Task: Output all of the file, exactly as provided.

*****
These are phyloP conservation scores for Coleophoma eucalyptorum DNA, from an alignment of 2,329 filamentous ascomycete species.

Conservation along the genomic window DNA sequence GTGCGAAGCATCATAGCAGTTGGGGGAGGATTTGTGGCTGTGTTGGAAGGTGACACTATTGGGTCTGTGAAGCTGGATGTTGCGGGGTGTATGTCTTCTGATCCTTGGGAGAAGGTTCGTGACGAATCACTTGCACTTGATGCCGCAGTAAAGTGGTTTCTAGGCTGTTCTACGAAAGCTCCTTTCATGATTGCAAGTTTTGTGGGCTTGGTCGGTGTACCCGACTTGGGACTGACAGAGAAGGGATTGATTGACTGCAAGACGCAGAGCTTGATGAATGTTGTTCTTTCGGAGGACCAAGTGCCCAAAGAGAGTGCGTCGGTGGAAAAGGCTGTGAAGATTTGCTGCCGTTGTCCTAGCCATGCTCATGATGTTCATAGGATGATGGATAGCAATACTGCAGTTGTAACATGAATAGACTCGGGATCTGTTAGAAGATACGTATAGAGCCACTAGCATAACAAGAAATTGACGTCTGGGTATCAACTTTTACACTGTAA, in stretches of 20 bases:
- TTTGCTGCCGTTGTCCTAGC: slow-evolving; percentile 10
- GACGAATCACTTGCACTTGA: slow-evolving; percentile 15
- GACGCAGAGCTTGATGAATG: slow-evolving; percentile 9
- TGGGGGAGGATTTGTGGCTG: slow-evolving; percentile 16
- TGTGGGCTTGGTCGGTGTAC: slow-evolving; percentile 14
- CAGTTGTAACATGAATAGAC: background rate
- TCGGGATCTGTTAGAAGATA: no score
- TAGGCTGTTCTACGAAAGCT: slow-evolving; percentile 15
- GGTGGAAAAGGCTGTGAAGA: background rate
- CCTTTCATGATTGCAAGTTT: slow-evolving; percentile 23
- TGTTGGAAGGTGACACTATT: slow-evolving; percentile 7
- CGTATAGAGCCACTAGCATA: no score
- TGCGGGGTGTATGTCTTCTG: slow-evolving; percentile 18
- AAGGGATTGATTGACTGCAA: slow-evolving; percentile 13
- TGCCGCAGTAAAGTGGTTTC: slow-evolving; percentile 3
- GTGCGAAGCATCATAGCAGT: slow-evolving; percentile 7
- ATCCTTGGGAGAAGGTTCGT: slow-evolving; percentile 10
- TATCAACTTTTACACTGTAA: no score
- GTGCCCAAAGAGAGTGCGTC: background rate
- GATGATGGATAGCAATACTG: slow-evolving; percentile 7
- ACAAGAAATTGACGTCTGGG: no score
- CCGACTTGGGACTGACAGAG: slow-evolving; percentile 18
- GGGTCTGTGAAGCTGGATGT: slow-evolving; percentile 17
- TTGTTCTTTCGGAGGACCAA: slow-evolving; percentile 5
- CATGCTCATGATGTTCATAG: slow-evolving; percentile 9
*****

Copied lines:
These are phyloP conservation scores for Coleophoma eucalyptorum DNA, from an alignment of 2,329 filamentous ascomycete species.

Conservation along the genomic window DNA sequence GTGCGAAGCATCATAGCAGTTGGGGGAGGATTTGTGGCTGTGTTGGAAGGTGACACTATTGGGTCTGTGAAGCTGGATGTTGCGGGGTGTATGTCTTCTGATCCTTGGGAGAAGGTTCGTGACGAATCACTTGCACTTGATGCCGCAGTAAAGTGGTTTCTAGGCTGTTCTACGAAAGCTCCTTTCATGATTGCAAGTTTTGTGGGCTTGGTCGGTGTACCCGACTTGGGACTGACAGAGAAGGGATTGATTGACTGCAAGACGCAGAGCTTGATGAATGTTGTTCTTTCGGAGGACCAAGTGCCCAAAGAGAGTGCGTCGGTGGAAAAGGCTGTGAAGATTTGCTGCCGTTGTCCTAGCCATGCTCATGATGTTCATAGGATGATGGATAGCAATACTGCAGTTGTAACATGAATAGACTCGGGATCTGTTAGAAGATACGTATAGAGCCACTAGCATAACAAGAAATTGACGTCTGGGTATCAACTTTTACACTGTAA, in stretches of 20 bases:
- TTTGCTGCCGTTGTCCTAGC: slow-evolving; percentile 10
- GACGAATCACTTGCACTTGA: slow-evolving; percentile 15
- GACGCAGAGCTTGATGAATG: slow-evolving; percentile 9
- TGGGGGAGGATTTGTGGCTG: slow-evolving; percentile 16
- TGTGGGCTTGGTCGGTGTAC: slow-evolving; percentile 14
- CAGTTGTAACATGAATAGAC: background rate
- TCGGGATCTGTTAGAAGATA: no score
- TAGGCTGTTCTACGAAAGCT: slow-evolving; percentile 15
- GGTGGAAAAGGCTGTGAAGA: background rate
- CCTTTCATGATTGCAAGTTT: slow-evolving; percentile 23
- TGTTGGAAGGTGACACTATT: slow-evolving; percentile 7
- CGTATAGAGCCACTAGCATA: no score
- TGCGGGGTGTATGTCTTCTG: slow-evolving; percentile 18
- AAGGGATTGATTGACTGCAA: slow-evolving; percentile 13
- TGCCGCAGTAAAGTGGTTTC: slow-evolving; percentile 3
- GTGCGAAGCATCATAGCAGT: slow-evolving; percentile 7
- ATCCTTGGGAGAAGGTTCGT: slow-evolving; percentile 10
- TATCAACTTTTACACTGTAA: no score
- GTGCCCAAAGAGAGTGCGTC: background rate
- GATGATGGATAGCAATACTG: slow-evolving; percentile 7
- ACAAGAAATTGACGTCTGGG: no score
- CCGACTTGGGACTGACAGAG: slow-evolving; percentile 18
- GGGTCTGTGAAGCTGGATGT: slow-evolving; percentile 17
- TTGTTCTTTCGGAGGACCAA: slow-evolving; percentile 5
- CATGCTCATGATGTTCATAG: slow-evolving; percentile 9